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How To Publish Your Designs in Jewelry Magazines

There’s nothing quite like walking into a bookstore or craft store, picking up a popular jewelry magazine, and seeing a beautiful photo of your own original design inside.

If that’s always been a secret dream of yours, let me be the first to tell you that it can come true! I’ve been publishing my jewelry designs in magazines since 2007. I remember how nervous I was sending out that first submission, so I completely understand if you’ve been hesitating.  Let me reassure you:  you can do this!

Acorn Bracelet by Michelle Mach

This bracelet is one of my latest jewelry designs. Can you pick out the 4 Bead Gallery beads that I used as acorns?

Two Basic Strategies

There are two basic strategies for getting your work published in beading and jewelry magazines:

1. Design your jewelry first, then research magazines and try to publish.

2. Research magazines first, then design your jewelry and try to publish.

Both strategies can work, and each has advantages and disadvantages. No need to choose just one; you can use them both.

Strategy 1: Design First

Say you’ve just created Your Best Design Ever and want to share it with a wider audience. In that case, look for magazines that have an open call for submissions or that have special sections for any type of work by readers.  BeadStyle magazine is a good example of a magazine that has broad, open guidelines for submissions.

This method has the advantage of letting you design whatever kind of jewelry you like best as long as it fits the magazine’s general guidelines.  As you might expect, this method is extremely popular, so the number of  competing submissions will likely be very high. This type of publication usually does not have firm deadlines, which could be a problem if you tend to procrastinate.  On the other hand, it means you can submit the minute you’re ready.

Pearl Posies Necklace by Michelle Mach

I used Bead Gallery sliders and green pearls in this necklace. (Note: Bead Trends magazine is no longer published.)

Strategy 2: Design Later

For this strategy, study jewelry magazines first and note their specific themes. Jewelry Stringing is a good example of a magazine with themed issues.  Themes might include using specific colors, shapes, materials, techniques, or styles.

Even knowing that a magazine wants designs for their “spring issue” works to your advantage when submitting. (You’ll know not to send that snowflake bracelet.)

With this strategy, you might stretch your creativity by exploring new styles, materials, and colors that you wouldn’t normally use.  On the other hand, the themes for a particular issue might not appeal to you or you might not own any materials needed to make an appropriate piece of jewelry.  Themed issues tend to have concrete deadlines which might not work with your schedule.  Because themes appeal to a narrower audience, the competition for publication can be a little less intense.

I love making earrings! Can you spot the Bead Gallery beads in each of these pairs?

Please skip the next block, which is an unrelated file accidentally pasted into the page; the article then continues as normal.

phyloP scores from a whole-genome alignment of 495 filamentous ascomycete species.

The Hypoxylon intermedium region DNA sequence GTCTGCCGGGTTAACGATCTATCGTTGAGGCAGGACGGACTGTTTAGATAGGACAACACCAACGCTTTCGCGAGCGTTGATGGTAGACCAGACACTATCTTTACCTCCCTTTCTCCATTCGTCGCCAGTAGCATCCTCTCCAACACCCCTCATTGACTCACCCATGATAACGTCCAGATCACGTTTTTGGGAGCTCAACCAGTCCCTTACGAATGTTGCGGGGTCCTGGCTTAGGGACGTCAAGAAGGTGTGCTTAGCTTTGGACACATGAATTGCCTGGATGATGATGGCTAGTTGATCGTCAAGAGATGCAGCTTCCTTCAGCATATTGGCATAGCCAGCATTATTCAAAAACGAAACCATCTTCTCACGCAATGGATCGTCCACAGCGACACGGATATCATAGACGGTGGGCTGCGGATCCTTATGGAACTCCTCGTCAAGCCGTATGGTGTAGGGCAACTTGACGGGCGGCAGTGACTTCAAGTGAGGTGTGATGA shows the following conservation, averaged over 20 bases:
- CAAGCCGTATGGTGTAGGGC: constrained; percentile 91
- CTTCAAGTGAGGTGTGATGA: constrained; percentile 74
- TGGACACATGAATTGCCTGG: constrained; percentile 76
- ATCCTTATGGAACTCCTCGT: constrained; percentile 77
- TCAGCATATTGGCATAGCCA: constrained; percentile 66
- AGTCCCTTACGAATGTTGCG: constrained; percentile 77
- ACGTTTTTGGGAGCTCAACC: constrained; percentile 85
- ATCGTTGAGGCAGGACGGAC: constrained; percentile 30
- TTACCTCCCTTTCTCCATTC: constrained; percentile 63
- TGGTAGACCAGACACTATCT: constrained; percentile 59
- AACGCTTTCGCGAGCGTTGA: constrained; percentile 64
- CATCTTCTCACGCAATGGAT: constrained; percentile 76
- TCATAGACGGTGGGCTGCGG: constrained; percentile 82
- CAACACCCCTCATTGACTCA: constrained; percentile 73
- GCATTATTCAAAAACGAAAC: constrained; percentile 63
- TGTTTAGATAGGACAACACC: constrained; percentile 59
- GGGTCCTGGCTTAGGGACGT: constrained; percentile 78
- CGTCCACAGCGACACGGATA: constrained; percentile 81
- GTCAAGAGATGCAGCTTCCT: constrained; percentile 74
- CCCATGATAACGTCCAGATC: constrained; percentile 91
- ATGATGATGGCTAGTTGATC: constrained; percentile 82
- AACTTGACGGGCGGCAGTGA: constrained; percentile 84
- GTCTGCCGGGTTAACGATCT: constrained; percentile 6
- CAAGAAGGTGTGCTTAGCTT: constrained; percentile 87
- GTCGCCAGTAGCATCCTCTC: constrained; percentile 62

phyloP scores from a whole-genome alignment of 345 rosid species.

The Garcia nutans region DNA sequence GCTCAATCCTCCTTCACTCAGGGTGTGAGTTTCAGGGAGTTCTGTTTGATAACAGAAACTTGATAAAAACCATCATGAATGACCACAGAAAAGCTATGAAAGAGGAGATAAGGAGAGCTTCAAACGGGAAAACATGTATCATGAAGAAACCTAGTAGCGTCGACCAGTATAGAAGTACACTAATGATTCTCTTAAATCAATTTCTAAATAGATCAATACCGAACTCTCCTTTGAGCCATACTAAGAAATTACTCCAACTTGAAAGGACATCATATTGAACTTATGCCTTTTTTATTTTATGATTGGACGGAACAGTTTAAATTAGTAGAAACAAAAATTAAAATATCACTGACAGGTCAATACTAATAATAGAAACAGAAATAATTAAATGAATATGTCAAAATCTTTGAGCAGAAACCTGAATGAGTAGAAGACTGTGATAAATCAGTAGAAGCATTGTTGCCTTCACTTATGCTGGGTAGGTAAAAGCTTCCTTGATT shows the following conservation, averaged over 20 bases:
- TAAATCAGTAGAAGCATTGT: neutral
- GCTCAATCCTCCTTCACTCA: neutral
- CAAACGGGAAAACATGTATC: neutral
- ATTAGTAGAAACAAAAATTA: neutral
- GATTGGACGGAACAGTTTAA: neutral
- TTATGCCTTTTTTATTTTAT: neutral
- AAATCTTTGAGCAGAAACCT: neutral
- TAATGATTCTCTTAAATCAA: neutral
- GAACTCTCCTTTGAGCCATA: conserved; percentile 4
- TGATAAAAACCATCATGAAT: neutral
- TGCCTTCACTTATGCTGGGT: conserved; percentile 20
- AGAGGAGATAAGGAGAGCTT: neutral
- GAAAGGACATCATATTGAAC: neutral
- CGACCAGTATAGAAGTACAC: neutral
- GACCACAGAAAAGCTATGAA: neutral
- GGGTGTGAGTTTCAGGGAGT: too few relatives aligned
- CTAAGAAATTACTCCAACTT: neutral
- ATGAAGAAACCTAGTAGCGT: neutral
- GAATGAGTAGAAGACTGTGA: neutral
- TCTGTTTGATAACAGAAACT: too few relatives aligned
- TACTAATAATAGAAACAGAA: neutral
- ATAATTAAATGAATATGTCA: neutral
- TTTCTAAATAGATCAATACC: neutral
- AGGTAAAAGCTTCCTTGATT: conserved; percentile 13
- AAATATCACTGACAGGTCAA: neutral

I love making earrings! Can you spot the Bead Gallery beads in each of these pairs?

Tips for Getting Published

Whichever method you use, here are some tips to keep in mind:

  • Search online for submission guidelines for your favorite magazines.  Check for themes, deadlines, and whether you’ll need to send a photo or write step-by-step instructions.
  • Send your best work. Publication continues to be  competitive with more jewelry designers competing for fewer slots in a decreasing number of magazines.
  • If you need to send photos, make sure they are clear and show the entire piece.  Editors want to see your tidy knotting technique and the perfect clasp you chose for your necklace without being distracted by lots of props or busy backgrounds.
  • If you don’t get in the first time, keep trying. It’s often acceptable–even encouraged–to submit multiple designs  for an issue. (Check the magazine’s guidelines to be sure.)
  • Magazines work quite a bit ahead.  It’s not uncommon to submit a jewelry design 3-6 months or even a year in advance of publication. If you submit a fall necklace to a magazine in September, don’t expect to see it in the October issue.

If you’ve been published, what are some of your tips for beginners?  If you haven’t been published (and would like to be), what’s holding you back?

Michelle Mach

About Michelle Mach

Michelle Mach is a jewelry designer in Colorado. Her work has appeared in numerous magazines including Jewelry Stringing, Beadwork, BeadStyle, and others. She also edits jewelry how-to books, most recently Fine Art Wire Weaving, Bead Metamorphosis, and Mastering Herringbone Stitch. She is the author of Unexpected Findings: 50+ Clever Jewelry Designs Featuring Everyday Components.



  1. Ananthi Mathur September 29, 2015

    Great post! Thanks for sharing Michelle! I am looking to publish some of my articles online. I hope they get picked up. I I am definitely taking up your advice.